Trigger Warning: This article contains references to drug addiction and suicide.
I used to be a junkie.
What began in 2003 as an addiction to pain pills quickly escalated to a full blown heroin addiction. I was in a toxic marriage and felt completely alone, trying to hide my secret from everyone I knew. I avoided my family and lost the many friends I had come to know since moving to Powhatan in 1987. I stopped participating in county civic organizations and gave up on volunteer opportunities.
Heroin was my god. And I was miserable.
Around that time, I noticed that there was a new church that met at Powhatan High School. I thought about it every time I drove by and actually considered pulling in on a Sunday. But I had been to churches before and knew that the last thing I needed was a bunch of strangers smiling and looking at me with pity in their eyes. I always knew they were just waiting for me to leave so they could discuss what a mess I was.
Each day passed by in a blur – wake up (shot), go to work (shots), go home (shot), go to sleep. Then I’d wake up the next day and do it all again. I went to work so I could pay bills and buy more dope. That was it. My life was so empty – void of any joy or happiness. If something good happened I acted happy, but I couldn’t actually feel it. I couldn’t really feel anything.
Years passed in this way and finally, in November of 2006, I was done. I couldn’t take it anymore. I decided that I would rather die than continue to live the way I was. In order to stave off withdrawal symptoms, I was spending $200-$300 a day on drugs. I was lost, hopeless, and just about out of money. The next purchase I made was going to be enough dope to kill me.
My supplier saw that I was in trouble and suggested I check out a “recovery” clinic so I could get help instead of overdosing on purpose. I decided to try it and was given methadone to help me get off the heroin. Sometimes referred to as “replacement therapy,” methadone is an opioid that can keep a person from having withdrawal symptoms and cravings from the drugs. But because it’s still an opioid and can also cause withdrawal symptoms, many people stay on it for the rest of their lives. It isn’t a cure for addiction.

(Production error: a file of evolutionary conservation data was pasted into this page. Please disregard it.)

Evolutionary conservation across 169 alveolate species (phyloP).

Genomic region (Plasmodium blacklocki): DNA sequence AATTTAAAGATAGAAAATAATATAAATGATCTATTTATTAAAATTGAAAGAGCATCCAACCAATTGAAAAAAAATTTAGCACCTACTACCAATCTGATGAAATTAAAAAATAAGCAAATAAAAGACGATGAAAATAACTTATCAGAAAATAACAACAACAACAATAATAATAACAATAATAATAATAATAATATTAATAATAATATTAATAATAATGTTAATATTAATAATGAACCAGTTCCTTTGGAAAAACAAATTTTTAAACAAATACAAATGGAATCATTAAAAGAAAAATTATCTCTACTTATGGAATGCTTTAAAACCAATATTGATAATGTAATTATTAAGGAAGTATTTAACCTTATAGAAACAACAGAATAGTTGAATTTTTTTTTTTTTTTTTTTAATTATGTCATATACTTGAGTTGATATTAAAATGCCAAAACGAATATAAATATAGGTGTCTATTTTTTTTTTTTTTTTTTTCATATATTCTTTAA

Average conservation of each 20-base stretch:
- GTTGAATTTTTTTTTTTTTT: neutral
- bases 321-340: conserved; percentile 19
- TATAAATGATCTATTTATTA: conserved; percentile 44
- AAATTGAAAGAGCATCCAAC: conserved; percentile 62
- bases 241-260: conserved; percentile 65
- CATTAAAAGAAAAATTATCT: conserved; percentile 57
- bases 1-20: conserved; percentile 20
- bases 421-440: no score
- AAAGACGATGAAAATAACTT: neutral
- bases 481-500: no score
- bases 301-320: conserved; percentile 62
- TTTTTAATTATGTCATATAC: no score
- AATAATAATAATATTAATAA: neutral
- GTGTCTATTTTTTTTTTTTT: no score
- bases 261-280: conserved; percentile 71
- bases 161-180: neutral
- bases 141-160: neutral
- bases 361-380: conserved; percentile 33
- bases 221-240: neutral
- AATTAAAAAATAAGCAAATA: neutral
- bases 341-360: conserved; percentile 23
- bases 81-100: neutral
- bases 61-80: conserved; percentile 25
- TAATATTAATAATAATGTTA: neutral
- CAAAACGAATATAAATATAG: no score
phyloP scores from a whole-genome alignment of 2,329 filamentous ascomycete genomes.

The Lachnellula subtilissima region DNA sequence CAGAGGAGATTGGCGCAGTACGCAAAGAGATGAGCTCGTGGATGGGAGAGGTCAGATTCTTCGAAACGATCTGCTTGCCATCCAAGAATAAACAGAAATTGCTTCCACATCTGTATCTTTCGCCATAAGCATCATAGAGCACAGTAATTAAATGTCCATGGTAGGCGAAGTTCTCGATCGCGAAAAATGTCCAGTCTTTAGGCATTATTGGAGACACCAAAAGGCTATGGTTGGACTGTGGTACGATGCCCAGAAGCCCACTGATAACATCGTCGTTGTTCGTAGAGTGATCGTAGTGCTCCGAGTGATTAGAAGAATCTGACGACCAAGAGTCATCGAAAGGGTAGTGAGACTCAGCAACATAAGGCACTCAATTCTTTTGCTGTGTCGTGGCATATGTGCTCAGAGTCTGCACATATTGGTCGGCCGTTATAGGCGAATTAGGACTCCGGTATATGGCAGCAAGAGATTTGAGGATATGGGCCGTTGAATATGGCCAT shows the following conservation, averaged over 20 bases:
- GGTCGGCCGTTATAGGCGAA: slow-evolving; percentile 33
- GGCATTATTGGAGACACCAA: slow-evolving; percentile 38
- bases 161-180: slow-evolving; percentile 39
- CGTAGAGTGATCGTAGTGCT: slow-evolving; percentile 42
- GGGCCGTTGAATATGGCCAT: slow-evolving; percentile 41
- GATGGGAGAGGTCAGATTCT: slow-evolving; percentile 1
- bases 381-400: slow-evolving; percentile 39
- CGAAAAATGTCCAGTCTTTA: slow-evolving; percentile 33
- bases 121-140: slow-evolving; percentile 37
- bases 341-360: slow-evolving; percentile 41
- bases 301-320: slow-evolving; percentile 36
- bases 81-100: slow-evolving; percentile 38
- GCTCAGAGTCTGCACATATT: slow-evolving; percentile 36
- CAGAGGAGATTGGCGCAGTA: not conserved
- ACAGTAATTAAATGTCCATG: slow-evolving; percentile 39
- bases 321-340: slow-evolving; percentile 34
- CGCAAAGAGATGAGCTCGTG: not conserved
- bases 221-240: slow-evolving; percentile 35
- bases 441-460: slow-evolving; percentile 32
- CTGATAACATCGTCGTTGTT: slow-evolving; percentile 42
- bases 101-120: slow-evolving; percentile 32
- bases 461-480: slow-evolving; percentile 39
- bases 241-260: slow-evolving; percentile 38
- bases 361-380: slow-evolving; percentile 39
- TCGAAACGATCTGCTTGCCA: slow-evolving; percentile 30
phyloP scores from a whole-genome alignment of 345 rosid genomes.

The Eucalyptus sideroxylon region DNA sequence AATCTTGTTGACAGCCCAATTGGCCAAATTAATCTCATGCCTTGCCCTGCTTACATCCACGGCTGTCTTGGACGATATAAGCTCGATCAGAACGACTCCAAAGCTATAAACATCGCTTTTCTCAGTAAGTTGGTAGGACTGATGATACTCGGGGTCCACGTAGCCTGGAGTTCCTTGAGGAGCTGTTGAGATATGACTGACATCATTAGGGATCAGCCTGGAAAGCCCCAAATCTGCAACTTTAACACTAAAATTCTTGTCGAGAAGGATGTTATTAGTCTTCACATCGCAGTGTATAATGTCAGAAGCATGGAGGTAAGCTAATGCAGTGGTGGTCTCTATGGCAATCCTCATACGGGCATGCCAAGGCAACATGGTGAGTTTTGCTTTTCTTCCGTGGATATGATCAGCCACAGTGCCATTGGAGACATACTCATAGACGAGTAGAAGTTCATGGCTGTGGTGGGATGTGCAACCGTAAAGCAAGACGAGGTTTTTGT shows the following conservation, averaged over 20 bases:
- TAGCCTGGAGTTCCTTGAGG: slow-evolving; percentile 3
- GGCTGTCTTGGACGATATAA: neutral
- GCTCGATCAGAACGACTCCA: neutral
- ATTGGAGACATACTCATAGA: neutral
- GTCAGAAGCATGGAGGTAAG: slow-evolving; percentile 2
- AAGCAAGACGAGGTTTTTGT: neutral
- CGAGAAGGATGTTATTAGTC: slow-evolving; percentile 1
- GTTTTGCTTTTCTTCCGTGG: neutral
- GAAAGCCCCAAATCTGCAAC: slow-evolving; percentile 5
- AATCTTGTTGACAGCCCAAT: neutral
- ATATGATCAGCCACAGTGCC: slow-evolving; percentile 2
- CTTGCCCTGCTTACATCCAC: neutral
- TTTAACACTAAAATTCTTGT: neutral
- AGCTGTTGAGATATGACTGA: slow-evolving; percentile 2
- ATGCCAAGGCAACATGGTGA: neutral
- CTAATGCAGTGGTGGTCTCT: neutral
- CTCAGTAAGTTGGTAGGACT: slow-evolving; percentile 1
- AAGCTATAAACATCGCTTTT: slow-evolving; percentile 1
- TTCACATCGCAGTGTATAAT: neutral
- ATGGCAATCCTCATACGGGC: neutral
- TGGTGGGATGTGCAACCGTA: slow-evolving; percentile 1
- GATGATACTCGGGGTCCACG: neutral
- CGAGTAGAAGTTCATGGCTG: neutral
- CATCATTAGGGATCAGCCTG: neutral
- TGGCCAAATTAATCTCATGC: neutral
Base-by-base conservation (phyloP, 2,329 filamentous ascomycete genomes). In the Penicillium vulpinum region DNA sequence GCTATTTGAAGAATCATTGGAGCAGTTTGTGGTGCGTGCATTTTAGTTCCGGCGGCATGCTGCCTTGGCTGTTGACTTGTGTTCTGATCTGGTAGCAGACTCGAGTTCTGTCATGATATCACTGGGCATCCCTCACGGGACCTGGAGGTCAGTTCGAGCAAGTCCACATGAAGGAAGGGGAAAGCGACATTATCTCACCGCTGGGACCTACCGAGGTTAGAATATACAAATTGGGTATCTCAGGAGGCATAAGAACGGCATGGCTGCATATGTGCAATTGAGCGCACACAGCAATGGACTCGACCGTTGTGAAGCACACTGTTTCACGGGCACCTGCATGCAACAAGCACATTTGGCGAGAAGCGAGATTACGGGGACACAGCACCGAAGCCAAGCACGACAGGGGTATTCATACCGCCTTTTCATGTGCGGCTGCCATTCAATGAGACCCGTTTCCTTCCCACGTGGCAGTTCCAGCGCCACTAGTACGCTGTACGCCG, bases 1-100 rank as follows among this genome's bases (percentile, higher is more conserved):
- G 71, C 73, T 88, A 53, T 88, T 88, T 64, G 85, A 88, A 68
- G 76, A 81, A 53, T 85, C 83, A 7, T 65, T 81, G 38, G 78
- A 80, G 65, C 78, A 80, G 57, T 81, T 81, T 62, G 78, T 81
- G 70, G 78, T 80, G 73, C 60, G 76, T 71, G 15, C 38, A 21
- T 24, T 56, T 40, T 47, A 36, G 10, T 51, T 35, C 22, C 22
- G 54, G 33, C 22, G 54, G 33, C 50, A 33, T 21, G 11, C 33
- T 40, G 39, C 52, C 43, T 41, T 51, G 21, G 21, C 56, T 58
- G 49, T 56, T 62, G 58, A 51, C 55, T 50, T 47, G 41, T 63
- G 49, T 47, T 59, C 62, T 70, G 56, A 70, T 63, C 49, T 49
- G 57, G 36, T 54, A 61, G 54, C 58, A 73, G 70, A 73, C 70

After I started taking the methadone, I was so afraid of the sickness and pain of withdrawal that I resigned myself to staying on it for the rest of my life. I would stay addicted, afraid and alone with my secret forever. I remained a “patient” at the clinic for over 15 years, making daily trips to Jeff Davis Highway to pick up my prescription.
During those years, I worked a lot of overtime. I had to pay for my methadone doses and gas to get to the clinic and back each day. I was also trying to pay off the debts I had incurred during my “high life” and attempting to maintain some sense of normal.
In 2016, I had another setback. I had to leave my job due to mental health and medical reasons. My employer was kind enough to let me “retire” so I could keep my pension, but I HAD to find another job. I worked at finding a job like it was my job. I typed resumes and applied for jobs from my mom’s computer, so I was spending a lot of time with her. She would ask if I was okay and I always said I was fine. I told her I just needed to find a suitable job ASAP.